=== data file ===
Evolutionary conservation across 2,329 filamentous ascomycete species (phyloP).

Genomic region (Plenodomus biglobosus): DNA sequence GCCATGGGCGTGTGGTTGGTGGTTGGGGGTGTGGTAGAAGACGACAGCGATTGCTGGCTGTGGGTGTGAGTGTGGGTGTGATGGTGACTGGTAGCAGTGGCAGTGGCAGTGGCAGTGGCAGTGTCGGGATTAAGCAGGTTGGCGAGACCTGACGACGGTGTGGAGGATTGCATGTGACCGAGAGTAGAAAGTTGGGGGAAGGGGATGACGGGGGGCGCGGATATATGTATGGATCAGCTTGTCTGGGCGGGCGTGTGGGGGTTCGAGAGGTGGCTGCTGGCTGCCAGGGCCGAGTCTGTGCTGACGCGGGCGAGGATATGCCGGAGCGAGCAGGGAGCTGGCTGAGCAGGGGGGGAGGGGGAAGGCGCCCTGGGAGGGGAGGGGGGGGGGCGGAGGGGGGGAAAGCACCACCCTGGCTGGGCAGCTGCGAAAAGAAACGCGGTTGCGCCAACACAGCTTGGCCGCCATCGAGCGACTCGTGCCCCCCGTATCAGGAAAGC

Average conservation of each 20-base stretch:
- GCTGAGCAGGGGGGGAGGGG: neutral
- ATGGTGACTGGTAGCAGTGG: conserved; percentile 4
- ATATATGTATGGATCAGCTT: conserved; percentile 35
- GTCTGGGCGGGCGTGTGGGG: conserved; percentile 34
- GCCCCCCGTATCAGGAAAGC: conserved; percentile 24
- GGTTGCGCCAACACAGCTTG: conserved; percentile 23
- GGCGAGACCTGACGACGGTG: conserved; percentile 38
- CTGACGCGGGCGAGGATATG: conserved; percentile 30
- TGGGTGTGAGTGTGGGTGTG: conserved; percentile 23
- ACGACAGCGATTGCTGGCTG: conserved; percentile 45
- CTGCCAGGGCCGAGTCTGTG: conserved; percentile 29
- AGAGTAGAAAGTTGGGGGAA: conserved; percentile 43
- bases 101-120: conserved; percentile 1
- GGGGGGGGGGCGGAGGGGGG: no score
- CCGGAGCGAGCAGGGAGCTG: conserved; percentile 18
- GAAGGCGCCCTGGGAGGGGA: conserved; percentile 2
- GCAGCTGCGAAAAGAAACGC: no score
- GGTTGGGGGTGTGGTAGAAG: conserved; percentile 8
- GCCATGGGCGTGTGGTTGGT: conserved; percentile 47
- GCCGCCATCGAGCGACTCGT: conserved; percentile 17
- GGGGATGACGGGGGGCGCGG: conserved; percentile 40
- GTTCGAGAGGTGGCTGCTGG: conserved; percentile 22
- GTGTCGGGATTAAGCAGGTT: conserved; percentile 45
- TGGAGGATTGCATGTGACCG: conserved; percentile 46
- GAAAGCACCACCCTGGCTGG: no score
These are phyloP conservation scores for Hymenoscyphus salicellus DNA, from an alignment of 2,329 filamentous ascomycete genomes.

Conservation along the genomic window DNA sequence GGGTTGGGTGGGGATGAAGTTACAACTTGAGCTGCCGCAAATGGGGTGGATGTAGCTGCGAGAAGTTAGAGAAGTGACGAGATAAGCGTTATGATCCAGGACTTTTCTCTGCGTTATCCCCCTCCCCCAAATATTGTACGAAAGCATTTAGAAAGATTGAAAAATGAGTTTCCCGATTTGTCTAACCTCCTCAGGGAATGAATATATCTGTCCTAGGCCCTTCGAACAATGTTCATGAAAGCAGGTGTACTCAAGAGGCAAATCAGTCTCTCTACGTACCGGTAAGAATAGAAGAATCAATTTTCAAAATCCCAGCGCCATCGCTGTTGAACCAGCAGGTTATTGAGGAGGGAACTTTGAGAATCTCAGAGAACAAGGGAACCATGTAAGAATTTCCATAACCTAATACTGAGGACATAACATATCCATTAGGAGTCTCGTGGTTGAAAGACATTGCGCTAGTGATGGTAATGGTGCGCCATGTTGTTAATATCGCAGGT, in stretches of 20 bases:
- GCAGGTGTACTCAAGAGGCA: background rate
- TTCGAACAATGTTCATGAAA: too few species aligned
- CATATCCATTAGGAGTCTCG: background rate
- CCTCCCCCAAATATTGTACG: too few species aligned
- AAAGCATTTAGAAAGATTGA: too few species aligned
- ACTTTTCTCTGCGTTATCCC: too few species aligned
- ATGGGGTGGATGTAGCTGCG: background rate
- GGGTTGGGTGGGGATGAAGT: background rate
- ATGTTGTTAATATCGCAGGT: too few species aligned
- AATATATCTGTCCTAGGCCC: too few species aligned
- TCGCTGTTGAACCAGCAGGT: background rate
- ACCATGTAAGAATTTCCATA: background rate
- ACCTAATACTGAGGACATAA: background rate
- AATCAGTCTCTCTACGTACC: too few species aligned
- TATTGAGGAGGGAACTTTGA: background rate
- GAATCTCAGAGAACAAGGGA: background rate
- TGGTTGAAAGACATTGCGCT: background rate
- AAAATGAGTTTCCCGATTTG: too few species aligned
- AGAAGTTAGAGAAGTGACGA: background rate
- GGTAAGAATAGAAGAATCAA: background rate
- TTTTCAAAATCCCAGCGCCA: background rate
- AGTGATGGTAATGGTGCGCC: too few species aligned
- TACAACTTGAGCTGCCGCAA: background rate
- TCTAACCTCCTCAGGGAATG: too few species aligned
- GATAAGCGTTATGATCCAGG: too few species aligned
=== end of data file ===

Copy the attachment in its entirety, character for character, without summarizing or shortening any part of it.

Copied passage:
Evolutionary conservation across 2,329 filamentous ascomycete species (phyloP).

Genomic region (Plenodomus biglobosus): DNA sequence GCCATGGGCGTGTGGTTGGTGGTTGGGGGTGTGGTAGAAGACGACAGCGATTGCTGGCTGTGGGTGTGAGTGTGGGTGTGATGGTGACTGGTAGCAGTGGCAGTGGCAGTGGCAGTGGCAGTGTCGGGATTAAGCAGGTTGGCGAGACCTGACGACGGTGTGGAGGATTGCATGTGACCGAGAGTAGAAAGTTGGGGGAAGGGGATGACGGGGGGCGCGGATATATGTATGGATCAGCTTGTCTGGGCGGGCGTGTGGGGGTTCGAGAGGTGGCTGCTGGCTGCCAGGGCCGAGTCTGTGCTGACGCGGGCGAGGATATGCCGGAGCGAGCAGGGAGCTGGCTGAGCAGGGGGGGAGGGGGAAGGCGCCCTGGGAGGGGAGGGGGGGGGGCGGAGGGGGGGAAAGCACCACCCTGGCTGGGCAGCTGCGAAAAGAAACGCGGTTGCGCCAACACAGCTTGGCCGCCATCGAGCGACTCGTGCCCCCCGTATCAGGAAAGC

Average conservation of each 20-base stretch:
- GCTGAGCAGGGGGGGAGGGG: neutral
- ATGGTGACTGGTAGCAGTGG: conserved; percentile 4
- ATATATGTATGGATCAGCTT: conserved; percentile 35
- GTCTGGGCGGGCGTGTGGGG: conserved; percentile 34
- GCCCCCCGTATCAGGAAAGC: conserved; percentile 24
- GGTTGCGCCAACACAGCTTG: conserved; percentile 23
- GGCGAGACCTGACGACGGTG: conserved; percentile 38
- CTGACGCGGGCGAGGATATG: conserved; percentile 30
- TGGGTGTGAGTGTGGGTGTG: conserved; percentile 23
- ACGACAGCGATTGCTGGCTG: conserved; percentile 45
- CTGCCAGGGCCGAGTCTGTG: conserved; percentile 29
- AGAGTAGAAAGTTGGGGGAA: conserved; percentile 43
- bases 101-120: conserved; percentile 1
- GGGGGGGGGGCGGAGGGGGG: no score
- CCGGAGCGAGCAGGGAGCTG: conserved; percentile 18
- GAAGGCGCCCTGGGAGGGGA: conserved; percentile 2
- GCAGCTGCGAAAAGAAACGC: no score
- GGTTGGGGGTGTGGTAGAAG: conserved; percentile 8
- GCCATGGGCGTGTGGTTGGT: conserved; percentile 47
- GCCGCCATCGAGCGACTCGT: conserved; percentile 17
- GGGGATGACGGGGGGCGCGG: conserved; percentile 40
- GTTCGAGAGGTGGCTGCTGG: conserved; percentile 22
- GTGTCGGGATTAAGCAGGTT: conserved; percentile 45
- TGGAGGATTGCATGTGACCG: conserved; percentile 46
- GAAAGCACCACCCTGGCTGG: no score
These are phyloP conservation scores for Hymenoscyphus salicellus DNA, from an alignment of 2,329 filamentous ascomycete genomes.

Conservation along the genomic window DNA sequence GGGTTGGGTGGGGATGAAGTTACAACTTGAGCTGCCGCAAATGGGGTGGATGTAGCTGCGAGAAGTTAGAGAAGTGACGAGATAAGCGTTATGATCCAGGACTTTTCTCTGCGTTATCCCCCTCCCCCAAATATTGTACGAAAGCATTTAGAAAGATTGAAAAATGAGTTTCCCGATTTGTCTAACCTCCTCAGGGAATGAATATATCTGTCCTAGGCCCTTCGAACAATGTTCATGAAAGCAGGTGTACTCAAGAGGCAAATCAGTCTCTCTACGTACCGGTAAGAATAGAAGAATCAATTTTCAAAATCCCAGCGCCATCGCTGTTGAACCAGCAGGTTATTGAGGAGGGAACTTTGAGAATCTCAGAGAACAAGGGAACCATGTAAGAATTTCCATAACCTAATACTGAGGACATAACATATCCATTAGGAGTCTCGTGGTTGAAAGACATTGCGCTAGTGATGGTAATGGTGCGCCATGTTGTTAATATCGCAGGT, in stretches of 20 bases:
- GCAGGTGTACTCAAGAGGCA: background rate
- TTCGAACAATGTTCATGAAA: too few species aligned
- CATATCCATTAGGAGTCTCG: background rate
- CCTCCCCCAAATATTGTACG: too few species aligned
- AAAGCATTTAGAAAGATTGA: too few species aligned
- ACTTTTCTCTGCGTTATCCC: too few species aligned
- ATGGGGTGGATGTAGCTGCG: background rate
- GGGTTGGGTGGGGATGAAGT: background rate
- ATGTTGTTAATATCGCAGGT: too few species aligned
- AATATATCTGTCCTAGGCCC: too few species aligned
- TCGCTGTTGAACCAGCAGGT: background rate
- ACCATGTAAGAATTTCCATA: background rate
- ACCTAATACTGAGGACATAA: background rate
- AATCAGTCTCTCTACGTACC: too few species aligned
- TATTGAGGAGGGAACTTTGA: background rate
- GAATCTCAGAGAACAAGGGA: background rate
- TGGTTGAAAGACATTGCGCT: background rate
- AAAATGAGTTTCCCGATTTG: too few species aligned
- AGAAGTTAGAGAAGTGACGA: background rate
- GGTAAGAATAGAAGAATCAA: background rate
- TTTTCAAAATCCCAGCGCCA: background rate
- AGTGATGGTAATGGTGCGCC: too few species aligned
- TACAACTTGAGCTGCCGCAA: background rate
- TCTAACCTCCTCAGGGAATG: too few species aligned
- GATAAGCGTTATGATCCAGG: too few species aligned